• Signage can give you the names of businesses, which can help tell you where a photo was taken, but even more subtle hints come from the signs in windows that sometimes advertise notable events (eg. a Royal Visit, concert, or movie opening). These hints can help you pinpoint a time period. A civic number on a building can also be a clue to its location on the Halifax street-grid-system.
  • If you have the ability to consult a city directory (we have a collection of them at Halifax Municipal Archives, opens a new window, and Nova Scotia Archives, opens a new window has some earlier ones digitized and available online, opens a new window) business names on view can sometimes provide clues, since businesses opened and closed or moved or changed hands.
  • Trying to figure out why a photo was taken can be valuable as well—what made this location, person, thing, business, moment, etc. photo-worthy? While today we can take photos with the supercomputer that lives in our pockets, in the past it was a more considered process. Photographs therefore were usually taken to mark something significant.
  • Sometimes it might be as easy as having the building name shown clearly in the photo, or have a well-known person or event clearly visible – or both at once!

Crowd-sourced solved mysteries

Originally the Archives was uncertain who the man with Queen Elizabeth II, in the above image was. But someone who knew the person got in touch to let us know it was Creed Hollis, and to identify other people in photographs from that day, some of whom we had identified incorrectly, or not identified at all.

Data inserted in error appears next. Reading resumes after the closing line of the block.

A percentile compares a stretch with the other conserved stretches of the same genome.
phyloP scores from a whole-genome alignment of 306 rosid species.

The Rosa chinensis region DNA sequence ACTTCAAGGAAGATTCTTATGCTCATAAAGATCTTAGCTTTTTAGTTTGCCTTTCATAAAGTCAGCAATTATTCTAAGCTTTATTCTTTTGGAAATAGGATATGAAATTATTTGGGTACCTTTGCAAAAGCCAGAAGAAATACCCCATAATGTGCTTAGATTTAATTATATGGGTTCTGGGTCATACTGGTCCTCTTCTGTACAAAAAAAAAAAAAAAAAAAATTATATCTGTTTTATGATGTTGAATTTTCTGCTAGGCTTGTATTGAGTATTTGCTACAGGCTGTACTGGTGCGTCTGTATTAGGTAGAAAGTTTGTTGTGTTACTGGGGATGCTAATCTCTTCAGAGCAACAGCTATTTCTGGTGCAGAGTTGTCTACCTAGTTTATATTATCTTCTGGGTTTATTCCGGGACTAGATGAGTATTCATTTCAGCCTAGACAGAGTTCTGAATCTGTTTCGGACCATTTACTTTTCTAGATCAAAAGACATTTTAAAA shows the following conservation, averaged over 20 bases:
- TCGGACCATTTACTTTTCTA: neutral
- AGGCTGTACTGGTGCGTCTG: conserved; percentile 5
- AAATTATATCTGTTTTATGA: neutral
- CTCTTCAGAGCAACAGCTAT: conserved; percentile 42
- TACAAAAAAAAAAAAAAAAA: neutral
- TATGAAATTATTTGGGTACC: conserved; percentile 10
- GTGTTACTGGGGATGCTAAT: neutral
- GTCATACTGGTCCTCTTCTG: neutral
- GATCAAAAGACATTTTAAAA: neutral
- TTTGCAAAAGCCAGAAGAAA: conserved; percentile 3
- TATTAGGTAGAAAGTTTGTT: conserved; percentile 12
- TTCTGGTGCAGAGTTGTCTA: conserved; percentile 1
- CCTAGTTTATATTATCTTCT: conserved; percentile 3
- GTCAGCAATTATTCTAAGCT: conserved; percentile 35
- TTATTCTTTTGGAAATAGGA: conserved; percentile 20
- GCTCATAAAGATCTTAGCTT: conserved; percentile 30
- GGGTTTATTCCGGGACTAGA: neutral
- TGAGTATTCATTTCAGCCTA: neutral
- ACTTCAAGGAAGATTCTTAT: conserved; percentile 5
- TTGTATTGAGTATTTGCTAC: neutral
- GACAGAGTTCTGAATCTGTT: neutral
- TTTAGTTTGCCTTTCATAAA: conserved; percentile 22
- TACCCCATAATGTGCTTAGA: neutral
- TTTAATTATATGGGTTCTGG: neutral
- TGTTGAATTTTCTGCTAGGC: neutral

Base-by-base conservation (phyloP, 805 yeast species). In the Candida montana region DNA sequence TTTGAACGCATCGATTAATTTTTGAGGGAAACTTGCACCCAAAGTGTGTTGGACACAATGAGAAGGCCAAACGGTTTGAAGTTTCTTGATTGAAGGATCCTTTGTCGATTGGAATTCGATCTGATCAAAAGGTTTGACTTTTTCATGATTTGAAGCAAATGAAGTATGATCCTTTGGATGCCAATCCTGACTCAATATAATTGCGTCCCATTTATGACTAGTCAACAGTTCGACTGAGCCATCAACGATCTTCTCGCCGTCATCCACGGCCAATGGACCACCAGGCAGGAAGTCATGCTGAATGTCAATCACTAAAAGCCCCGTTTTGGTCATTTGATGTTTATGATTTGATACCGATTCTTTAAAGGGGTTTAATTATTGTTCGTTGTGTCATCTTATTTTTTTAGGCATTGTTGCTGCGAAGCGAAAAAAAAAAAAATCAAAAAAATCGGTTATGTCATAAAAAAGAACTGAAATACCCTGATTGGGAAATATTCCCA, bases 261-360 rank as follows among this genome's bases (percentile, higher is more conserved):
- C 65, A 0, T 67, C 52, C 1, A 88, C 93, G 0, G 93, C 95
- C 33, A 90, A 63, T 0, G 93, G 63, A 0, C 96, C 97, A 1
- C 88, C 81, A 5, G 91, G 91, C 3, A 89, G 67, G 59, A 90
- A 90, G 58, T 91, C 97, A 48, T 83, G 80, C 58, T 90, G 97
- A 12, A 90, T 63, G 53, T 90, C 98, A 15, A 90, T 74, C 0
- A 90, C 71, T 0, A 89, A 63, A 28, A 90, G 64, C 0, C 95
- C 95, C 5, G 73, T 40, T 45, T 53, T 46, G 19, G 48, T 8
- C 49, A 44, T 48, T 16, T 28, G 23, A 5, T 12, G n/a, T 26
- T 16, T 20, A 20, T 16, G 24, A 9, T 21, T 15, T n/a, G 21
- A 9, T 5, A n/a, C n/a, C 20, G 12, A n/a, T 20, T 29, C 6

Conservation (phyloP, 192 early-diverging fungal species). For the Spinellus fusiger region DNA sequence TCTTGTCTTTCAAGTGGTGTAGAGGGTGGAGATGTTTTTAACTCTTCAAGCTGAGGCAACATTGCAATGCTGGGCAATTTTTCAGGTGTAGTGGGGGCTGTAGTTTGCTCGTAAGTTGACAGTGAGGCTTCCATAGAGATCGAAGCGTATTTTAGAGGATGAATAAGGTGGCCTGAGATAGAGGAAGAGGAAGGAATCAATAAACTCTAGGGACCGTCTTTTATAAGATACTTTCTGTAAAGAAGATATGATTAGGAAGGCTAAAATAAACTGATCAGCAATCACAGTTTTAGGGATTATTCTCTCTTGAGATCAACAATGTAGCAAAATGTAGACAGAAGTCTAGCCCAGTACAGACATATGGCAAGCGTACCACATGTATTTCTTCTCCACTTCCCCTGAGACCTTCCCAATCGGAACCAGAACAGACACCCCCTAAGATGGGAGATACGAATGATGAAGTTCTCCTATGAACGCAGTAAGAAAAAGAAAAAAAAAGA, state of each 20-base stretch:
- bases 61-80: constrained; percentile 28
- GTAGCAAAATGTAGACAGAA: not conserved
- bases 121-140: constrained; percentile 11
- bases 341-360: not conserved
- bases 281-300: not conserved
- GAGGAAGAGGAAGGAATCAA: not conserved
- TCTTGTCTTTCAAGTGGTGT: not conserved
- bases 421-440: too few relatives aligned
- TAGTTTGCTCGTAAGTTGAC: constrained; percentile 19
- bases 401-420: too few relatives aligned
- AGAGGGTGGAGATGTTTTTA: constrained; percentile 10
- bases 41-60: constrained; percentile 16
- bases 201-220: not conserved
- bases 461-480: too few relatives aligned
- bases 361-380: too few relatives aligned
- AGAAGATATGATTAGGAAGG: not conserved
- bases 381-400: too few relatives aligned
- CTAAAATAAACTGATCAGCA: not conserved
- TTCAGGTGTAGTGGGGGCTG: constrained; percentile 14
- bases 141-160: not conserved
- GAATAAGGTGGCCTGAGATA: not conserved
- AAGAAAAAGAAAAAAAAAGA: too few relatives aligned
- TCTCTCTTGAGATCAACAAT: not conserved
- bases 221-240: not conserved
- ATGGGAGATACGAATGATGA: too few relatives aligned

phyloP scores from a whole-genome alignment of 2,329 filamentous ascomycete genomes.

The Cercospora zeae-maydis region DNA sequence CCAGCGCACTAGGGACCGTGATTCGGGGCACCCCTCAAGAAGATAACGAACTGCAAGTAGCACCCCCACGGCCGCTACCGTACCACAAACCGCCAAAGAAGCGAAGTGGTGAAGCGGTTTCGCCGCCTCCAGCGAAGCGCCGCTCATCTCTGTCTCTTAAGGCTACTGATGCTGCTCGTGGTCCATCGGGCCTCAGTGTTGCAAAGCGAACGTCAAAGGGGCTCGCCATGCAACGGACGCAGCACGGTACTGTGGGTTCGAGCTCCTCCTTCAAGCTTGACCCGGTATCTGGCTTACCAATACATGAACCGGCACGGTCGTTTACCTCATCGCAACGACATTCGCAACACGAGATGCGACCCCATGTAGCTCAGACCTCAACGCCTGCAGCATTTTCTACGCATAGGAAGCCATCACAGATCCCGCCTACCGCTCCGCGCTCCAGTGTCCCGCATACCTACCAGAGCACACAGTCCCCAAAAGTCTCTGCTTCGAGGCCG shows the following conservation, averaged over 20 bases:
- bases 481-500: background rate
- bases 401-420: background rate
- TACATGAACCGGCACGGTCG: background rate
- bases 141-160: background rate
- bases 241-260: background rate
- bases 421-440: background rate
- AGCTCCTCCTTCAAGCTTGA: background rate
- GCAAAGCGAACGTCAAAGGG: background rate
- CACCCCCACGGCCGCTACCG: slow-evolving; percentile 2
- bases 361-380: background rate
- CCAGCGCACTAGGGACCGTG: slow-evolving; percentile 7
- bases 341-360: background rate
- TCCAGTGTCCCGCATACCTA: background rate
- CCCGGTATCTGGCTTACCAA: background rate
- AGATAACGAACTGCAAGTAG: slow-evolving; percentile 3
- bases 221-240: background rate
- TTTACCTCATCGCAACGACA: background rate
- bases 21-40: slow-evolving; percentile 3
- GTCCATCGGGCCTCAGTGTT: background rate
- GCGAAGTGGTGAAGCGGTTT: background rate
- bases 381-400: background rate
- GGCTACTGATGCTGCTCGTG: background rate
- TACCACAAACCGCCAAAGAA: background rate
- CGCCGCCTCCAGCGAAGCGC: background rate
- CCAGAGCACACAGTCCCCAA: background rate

You might have noticed that we can’t only rely on our staff’s sleuthing skills—it can be a lot of work to narrow down locations and identities. One of the key elements to identifying unidentified images is you—the public!  As with the above example, we do our best, but we are always grateful for the specific expertise of local knowledge. Sometimes that information is very localized, as with the image below.

This photograph of Crichton Street on Dartmouth was recently identified by a member of the public.

The person who helped to identify this photograph recognized the house from their morning dog walks, and sent us an email. With a bit of confirmation from Google Street View and other photos from the series—as well as photos that they took on one of their daily walks!—we confirmed their hunch, and the location of the image.

This photo was also identified by someone who was pretty used to the view—they live on the street today!

 

We are very grateful for the helpful tips from folks browsing through Flickr or our database. Sometimes it’s as simple as an extra set of eyes noticing a clue that we didn’t catch ourselves. Other times, we’re contacted by people who have lived here for long enough to remember the changes, and they can fill us in on the kinds of details we can’t know just from city directories and other photos, or wouldn’t think to check.